When Ford first took the helm of the company, he said it was his intention to ''transform a 20th century industrial icon into a model of 21st century sustainable manufacturing.'' There is no greater example of this effort than the Ford River Rouge auto plant in Dearborn, Michigan.
Once in decay, that plant now serves as a world-class test lab for sustainable manufacturing practices. Looking at the balance sheets for Ford in the past few years, it's clear that this has not only been an environmentally responsible path forward, but a profitable one as well.
The U.S. Postal Service has also provided clear leadership in this area. This is not only because senior leadership at the Postal Service and postal employees believe in the importance of lowering their impact on the environment, but because they see it as a smart business decision.
As many of you are aware, the Postal Service continues to face enormous financial difficulties. They believe environmentally sustainable building and operations are a clear way to cut fat from their operations. In three of the Postal Services' processing and distribution plants, they cut energy consumption by over 30 percent in a little over a year. Among other things, they did it by replacing old, leaky seals on dock loading doors and started using more energy efficient lighting.
It's estimated that between 20 and 50 percent of the energy we use in our homes and offices is for lighting. This is a pretty simple and inexpensive way that we can save a lot of energy and money.
Whether you're one of the nation's largest auto manufacturers, or delivering mail and packages to hundreds of millions of homes and businesses each day, the business case for pursuing more energy efficient operations is made clear in dollars and cents.
The federal government simply can't afford not to take advantage of the savings promised by making itself more energy efficient and sustainable. In order to help agencies meet the fiscal and environmental challenges ahead, I am pleased today to introduce the Reducing Federal Energy Dollars Act of 2011. This bill is affectionately known as The R-FED Act.
The R-FED Act is comprehensive set of proposals to -- among other things -- make it easier for federal agencies to use private financing to pay for energy efficient retrofits, at little or no cost to taxpayers.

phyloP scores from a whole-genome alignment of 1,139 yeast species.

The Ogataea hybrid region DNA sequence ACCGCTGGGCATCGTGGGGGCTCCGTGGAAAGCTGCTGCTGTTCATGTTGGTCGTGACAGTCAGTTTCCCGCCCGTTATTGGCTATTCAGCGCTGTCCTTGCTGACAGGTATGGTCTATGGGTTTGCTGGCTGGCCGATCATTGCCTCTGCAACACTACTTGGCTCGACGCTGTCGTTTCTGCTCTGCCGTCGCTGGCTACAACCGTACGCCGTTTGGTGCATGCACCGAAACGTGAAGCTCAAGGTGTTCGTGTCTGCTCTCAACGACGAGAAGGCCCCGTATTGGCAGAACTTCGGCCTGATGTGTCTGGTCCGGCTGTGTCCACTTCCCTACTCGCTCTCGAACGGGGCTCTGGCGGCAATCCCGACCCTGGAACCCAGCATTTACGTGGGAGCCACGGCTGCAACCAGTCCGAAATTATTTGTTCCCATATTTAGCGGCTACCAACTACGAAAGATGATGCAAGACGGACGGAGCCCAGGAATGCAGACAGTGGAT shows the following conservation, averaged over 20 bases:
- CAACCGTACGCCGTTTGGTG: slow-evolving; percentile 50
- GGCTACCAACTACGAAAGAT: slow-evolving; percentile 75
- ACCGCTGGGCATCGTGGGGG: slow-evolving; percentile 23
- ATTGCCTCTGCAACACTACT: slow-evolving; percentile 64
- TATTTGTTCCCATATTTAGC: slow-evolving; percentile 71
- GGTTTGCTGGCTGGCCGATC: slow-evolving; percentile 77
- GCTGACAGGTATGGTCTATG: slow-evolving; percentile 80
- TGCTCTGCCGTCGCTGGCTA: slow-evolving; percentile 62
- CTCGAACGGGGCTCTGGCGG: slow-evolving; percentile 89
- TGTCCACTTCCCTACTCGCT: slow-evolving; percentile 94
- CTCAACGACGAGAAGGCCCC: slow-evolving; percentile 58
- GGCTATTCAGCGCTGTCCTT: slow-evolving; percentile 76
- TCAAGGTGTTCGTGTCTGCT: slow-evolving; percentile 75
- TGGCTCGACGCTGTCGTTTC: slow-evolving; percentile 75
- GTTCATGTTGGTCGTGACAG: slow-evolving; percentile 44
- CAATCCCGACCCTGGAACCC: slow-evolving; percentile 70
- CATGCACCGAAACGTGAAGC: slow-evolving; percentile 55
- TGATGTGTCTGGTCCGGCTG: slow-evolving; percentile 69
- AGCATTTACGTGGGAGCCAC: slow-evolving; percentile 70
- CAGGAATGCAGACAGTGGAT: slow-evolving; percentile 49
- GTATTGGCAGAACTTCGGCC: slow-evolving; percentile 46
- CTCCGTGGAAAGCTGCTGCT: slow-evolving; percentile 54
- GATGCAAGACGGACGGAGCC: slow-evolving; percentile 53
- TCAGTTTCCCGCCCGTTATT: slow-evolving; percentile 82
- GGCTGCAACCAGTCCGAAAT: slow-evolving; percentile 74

Agencies face tight budget conditions today and will likely face them for years to come. Given this reality, these private financing tools -- known as "Energy Savings Performance Contracts" -- will be critical to improving our federal buildings and reaching the energy reduction goals of the federal government.
According to the Department of Energy, as of March 2010, 550 Energy Savings Performance Contracts were awarded to 25 agencies in 49 states. I'm told they generated $11 billion in energy cost savings, $9.6 billion of which goes to fund the energy projects and $1.4 billion was in reduced government spending.
These projects save money as they save energy and under law, each project must be measured, verified and guaranteed.
I believe these projects are a great tool and it's my hope we can expand their use throughout government to reach the ambitious energy reduction goals set out by the Congress and this President.
In addition to Energy Savings Performance Contracts, the R-FED Act also includes proposals to: increase transparency and accountability for how much energy federal agencies are using, update outdated and inefficient building designs and better manage the energy use of personal computers used at federal agencies.
I look forward to working with my colleagues in the Senate and House in moving the bill forward this session. I believe there are a lot of common sense, bipartisan proposals in my bill and elsewhere that can push the federal government to become more energy efficient and help agencies reach the mandates set out under the law.